Stage 3: Consideration. They understand their options and are considering their next move. Who to buy from? At is at this point people are most receptive to sales messages.
Stage 4: Purchase. They are ready to buy, their wallet is out.
Stage 5: Evaluation. Post purchase, your customer evaluates their solution. Was the purchase the right one? Did they have a good experience with you? After sales care is important for ensuring customers stick with you. Which leads to the next stage..
Stage 6: Retention. You customer is happy with their purchase and you and they decide to hand around. They will be on your email list, they might visit your website next time they have a similar problem. You ability to hold customers in this phase increases you ability to sell more to your current customers.
Stage 7: Advocacy. Your customer may have bought multiple times from you. They love you. They are loyal to you and they tell everyone they meet. The provide free marketing for your business. This is the ultimate stage that you need you customers to be in so your business gathers momentum and can grow.
Hopefully that brief explanation gives you a simplified view of the sales process. Now lets see how that fits in with the competency stages to work out at what stage in someones online learning and research should you try to sell.
The ideal time to sell is when someone is aware of the problem, aware of the solution and also aware of how hard the problem is to fix by themselves. You marketing needs to seamlessly get people to that point where you can sell to them. The sale will be easy, your customers will be almost begging for your help. I say almost because now I need to explain how you are going to stand out among the other advertisers trying to sell similar solutions to your customer.
It’s all about the relationship you have built before asking for the sale.
CONCEPT 3: People need to know, like and trust you before they buy.
The importance of relationships.
The rise of the internet means more selling takes place remotely, i.e. online and not face to face, This affects the ability to build trusting relationships with customers and as a result there is less commitment and less loyalty from customers because they don’t get to know the person behind the business. It makes it easier for customers to shop around and find other businesses they ‘like’ more. If you do not build up relationships you will find it difficult to encourage loyalty, which means less customers becoming brand advocates and you missing out on the easiest way to grow your business.
Relationships are built on intimacy stages. Desmond Morris (a famous zoologist) identified 12 stages we go through before we become intimate with one another. He states that the speed is unimportant, you can go fast or slow, it doesn’t matter so long as everyone is happy with the speed. However, the order of stages are important. It is ok to skip a couple of levels but more than two is almost like assault!
Let’s go a bit deeper into this.
First, understand that asking someone to buy something when they don’t know you is almost the same as asking someone to marry you at a party. You are asking for commitment and intimacy before the other person is ready. The result? Almost always a no. The odds are stacked against you which means you are wasting your time (and damaging your reputation). You will look desperate and sleazy. No one wants that. You need to move through the intimacy stages identified by Desmond Morris. I would like to add that lets not forget you are in business. The goal is to grow your business. You don’t want to waste your time with people who are unwilling or unable to become customers. So at each intimacy stage, you also need to ask for commitment. This weeds out the time wasters and leaves you engaging with ideal customers who are willing to buy from you.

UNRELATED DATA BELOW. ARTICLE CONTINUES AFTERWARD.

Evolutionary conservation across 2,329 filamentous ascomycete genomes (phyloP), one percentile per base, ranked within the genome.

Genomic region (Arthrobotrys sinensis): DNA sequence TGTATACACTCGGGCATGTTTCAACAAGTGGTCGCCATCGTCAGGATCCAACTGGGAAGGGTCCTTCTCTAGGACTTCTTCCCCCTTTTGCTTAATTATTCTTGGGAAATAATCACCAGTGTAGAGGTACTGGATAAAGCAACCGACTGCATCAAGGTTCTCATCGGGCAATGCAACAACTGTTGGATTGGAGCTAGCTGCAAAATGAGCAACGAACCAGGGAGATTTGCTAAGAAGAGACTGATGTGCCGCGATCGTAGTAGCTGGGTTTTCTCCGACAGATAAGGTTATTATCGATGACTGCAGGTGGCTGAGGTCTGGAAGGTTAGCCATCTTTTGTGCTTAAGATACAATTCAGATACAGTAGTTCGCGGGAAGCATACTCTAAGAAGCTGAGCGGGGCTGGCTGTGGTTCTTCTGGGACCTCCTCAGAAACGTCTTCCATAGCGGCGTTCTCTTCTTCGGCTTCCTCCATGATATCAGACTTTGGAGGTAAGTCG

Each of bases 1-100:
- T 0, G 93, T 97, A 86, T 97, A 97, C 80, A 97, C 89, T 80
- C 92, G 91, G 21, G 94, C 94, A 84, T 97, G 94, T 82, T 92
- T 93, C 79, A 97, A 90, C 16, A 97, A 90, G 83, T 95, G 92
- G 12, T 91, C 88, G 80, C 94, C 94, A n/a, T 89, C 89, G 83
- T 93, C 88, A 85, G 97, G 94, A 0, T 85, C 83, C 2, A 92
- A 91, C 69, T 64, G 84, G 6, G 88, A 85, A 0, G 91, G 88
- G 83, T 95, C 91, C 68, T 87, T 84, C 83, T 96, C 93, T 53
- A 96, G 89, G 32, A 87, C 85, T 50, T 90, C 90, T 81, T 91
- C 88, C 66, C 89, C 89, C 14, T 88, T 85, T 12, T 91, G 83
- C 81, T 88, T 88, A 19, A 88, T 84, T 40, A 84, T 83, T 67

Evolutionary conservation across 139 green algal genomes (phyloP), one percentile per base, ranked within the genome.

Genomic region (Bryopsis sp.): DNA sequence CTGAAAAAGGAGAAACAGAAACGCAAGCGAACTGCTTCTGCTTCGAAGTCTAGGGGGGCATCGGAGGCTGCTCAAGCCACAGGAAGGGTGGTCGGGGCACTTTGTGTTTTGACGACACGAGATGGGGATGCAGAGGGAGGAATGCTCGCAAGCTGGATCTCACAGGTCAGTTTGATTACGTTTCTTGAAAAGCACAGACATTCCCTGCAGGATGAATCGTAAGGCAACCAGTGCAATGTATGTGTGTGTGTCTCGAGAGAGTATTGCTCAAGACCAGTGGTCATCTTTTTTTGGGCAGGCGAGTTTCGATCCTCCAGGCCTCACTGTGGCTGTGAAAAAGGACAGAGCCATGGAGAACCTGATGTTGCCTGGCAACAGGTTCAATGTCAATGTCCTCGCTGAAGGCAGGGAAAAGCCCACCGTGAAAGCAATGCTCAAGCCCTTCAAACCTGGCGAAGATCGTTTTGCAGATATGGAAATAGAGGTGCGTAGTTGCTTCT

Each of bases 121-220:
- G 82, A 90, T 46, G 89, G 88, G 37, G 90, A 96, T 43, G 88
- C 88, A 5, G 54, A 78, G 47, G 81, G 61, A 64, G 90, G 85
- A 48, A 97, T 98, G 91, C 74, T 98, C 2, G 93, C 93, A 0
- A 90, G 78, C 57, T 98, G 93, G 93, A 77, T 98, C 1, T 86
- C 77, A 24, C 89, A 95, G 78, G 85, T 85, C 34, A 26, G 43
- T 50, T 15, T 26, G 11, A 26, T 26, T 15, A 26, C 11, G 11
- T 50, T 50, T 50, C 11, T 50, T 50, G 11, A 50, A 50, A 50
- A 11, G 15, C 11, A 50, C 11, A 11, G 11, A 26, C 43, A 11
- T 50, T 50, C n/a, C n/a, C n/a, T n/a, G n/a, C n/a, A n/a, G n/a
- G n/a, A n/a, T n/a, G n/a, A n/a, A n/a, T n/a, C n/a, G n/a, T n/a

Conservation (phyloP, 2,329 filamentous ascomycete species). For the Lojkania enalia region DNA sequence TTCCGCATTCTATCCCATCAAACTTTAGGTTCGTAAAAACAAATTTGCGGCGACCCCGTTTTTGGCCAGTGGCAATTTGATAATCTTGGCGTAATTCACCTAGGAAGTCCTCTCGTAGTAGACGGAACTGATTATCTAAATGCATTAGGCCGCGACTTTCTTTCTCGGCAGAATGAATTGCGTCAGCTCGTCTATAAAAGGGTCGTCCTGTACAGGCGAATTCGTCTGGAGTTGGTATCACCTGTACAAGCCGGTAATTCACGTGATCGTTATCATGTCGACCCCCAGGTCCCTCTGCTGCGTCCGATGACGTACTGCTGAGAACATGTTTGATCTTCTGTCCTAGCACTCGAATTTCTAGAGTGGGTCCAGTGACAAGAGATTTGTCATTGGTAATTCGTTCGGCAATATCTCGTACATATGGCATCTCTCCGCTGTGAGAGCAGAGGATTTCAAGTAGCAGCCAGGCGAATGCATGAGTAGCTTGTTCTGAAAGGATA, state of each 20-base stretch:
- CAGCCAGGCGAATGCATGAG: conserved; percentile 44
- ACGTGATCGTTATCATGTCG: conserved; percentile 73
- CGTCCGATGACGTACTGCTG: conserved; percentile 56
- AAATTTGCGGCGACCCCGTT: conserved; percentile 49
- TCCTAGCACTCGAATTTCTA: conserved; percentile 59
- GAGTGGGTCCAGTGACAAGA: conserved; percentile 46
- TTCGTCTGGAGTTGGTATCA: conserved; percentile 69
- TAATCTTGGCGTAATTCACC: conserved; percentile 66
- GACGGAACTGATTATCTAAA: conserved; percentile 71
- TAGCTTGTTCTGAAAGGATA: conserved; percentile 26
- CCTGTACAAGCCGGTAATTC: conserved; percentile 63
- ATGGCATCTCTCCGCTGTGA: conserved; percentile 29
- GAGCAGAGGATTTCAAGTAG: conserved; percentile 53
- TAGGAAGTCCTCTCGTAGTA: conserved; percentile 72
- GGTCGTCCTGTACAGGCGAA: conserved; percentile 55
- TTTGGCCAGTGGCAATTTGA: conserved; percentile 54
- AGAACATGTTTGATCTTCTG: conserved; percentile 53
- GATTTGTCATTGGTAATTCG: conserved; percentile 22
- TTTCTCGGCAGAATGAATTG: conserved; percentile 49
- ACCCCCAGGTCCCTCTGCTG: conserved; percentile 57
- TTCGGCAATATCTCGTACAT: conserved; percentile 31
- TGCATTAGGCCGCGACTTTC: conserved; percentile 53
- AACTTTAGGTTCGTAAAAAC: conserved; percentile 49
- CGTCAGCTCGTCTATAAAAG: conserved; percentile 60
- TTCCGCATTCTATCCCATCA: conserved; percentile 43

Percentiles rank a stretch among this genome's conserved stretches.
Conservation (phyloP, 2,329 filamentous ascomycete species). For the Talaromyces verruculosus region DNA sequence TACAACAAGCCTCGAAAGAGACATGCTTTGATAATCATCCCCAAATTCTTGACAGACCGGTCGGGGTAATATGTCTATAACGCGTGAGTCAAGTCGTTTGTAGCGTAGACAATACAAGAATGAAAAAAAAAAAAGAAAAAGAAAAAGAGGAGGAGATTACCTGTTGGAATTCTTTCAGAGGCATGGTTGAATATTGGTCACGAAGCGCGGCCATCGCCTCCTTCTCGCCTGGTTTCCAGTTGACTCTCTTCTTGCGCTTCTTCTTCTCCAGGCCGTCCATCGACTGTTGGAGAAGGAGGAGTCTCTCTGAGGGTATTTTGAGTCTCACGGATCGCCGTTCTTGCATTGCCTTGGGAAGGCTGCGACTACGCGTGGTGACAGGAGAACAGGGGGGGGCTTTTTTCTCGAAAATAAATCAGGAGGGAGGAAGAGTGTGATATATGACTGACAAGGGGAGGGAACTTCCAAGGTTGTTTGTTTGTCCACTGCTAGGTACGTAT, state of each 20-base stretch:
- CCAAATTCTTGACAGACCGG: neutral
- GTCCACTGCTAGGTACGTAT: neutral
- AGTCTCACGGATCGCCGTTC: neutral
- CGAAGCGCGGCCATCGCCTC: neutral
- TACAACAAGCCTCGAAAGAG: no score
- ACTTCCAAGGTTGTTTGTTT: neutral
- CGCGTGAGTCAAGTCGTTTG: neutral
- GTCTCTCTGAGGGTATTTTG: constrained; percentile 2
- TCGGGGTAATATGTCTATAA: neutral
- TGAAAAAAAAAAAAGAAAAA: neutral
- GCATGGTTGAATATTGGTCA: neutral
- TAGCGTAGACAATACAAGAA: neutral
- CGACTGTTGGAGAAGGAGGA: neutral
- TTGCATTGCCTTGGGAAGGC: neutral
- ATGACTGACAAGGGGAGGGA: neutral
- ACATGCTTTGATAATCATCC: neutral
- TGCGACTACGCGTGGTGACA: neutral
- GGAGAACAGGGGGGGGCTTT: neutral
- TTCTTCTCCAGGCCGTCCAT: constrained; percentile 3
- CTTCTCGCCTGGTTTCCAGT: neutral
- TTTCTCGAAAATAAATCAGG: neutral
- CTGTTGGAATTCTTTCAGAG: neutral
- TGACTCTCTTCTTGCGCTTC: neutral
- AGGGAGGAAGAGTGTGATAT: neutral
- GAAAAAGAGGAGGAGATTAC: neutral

Stage 1: Eye to body: For someone to notice you at a party they first see your body. They don’t make eye contact yet. In business this stage is where a potential customer becomes aware of your business. They don’t much about you yet or how you can help.
Stage 2: Eye to eye: At the party, you make eye contact. This is a good sign they might want to talk. In business a potential customer becomes aware you might be able to help them with their problem.
Stage 3: Voice to voice: At the party, you walk over and start to talk. In business, your potential customer gives you permission to talk to them by subscribing to your newsletter or connecting with you on social media. The have shown they are willing to commit by giving you their email address.
Stage 4: Hand to hand: You have agreed to meet for coffee and you are chatting over coffee. It’s OK to make gentle, non invasive physical contact . In business you prove you can help by giving value.
Stage 5: Hand to shoulder: The coffee date went well, you decide to ask for a dinner date. More intimate contact on the shoulder won’t feel threatening at this stage. In business you can make a low price, high value offer. Enough trust will be built to make this offer feel acceptable. This stage demands another level of commitment and they can only go forward with this relationship if they can show they can commit.
Stage 6: Hand to waist: You have dinner, if it went well it might feel appropriate to put your arm around each other. In business you will want to follow up with your previous offer. Make sure everything is OK for your new customer.
Stage 7: Face to face: At the end of dinner, you get walked home, if it feels right you kiss. In business the time is right to ask for a higher offer. You are offering more value but you are asking for even more commitment in return.
Stage 8: Hand to head: The kiss goes a little further…… You deliver your value and prove again that you can be trusted.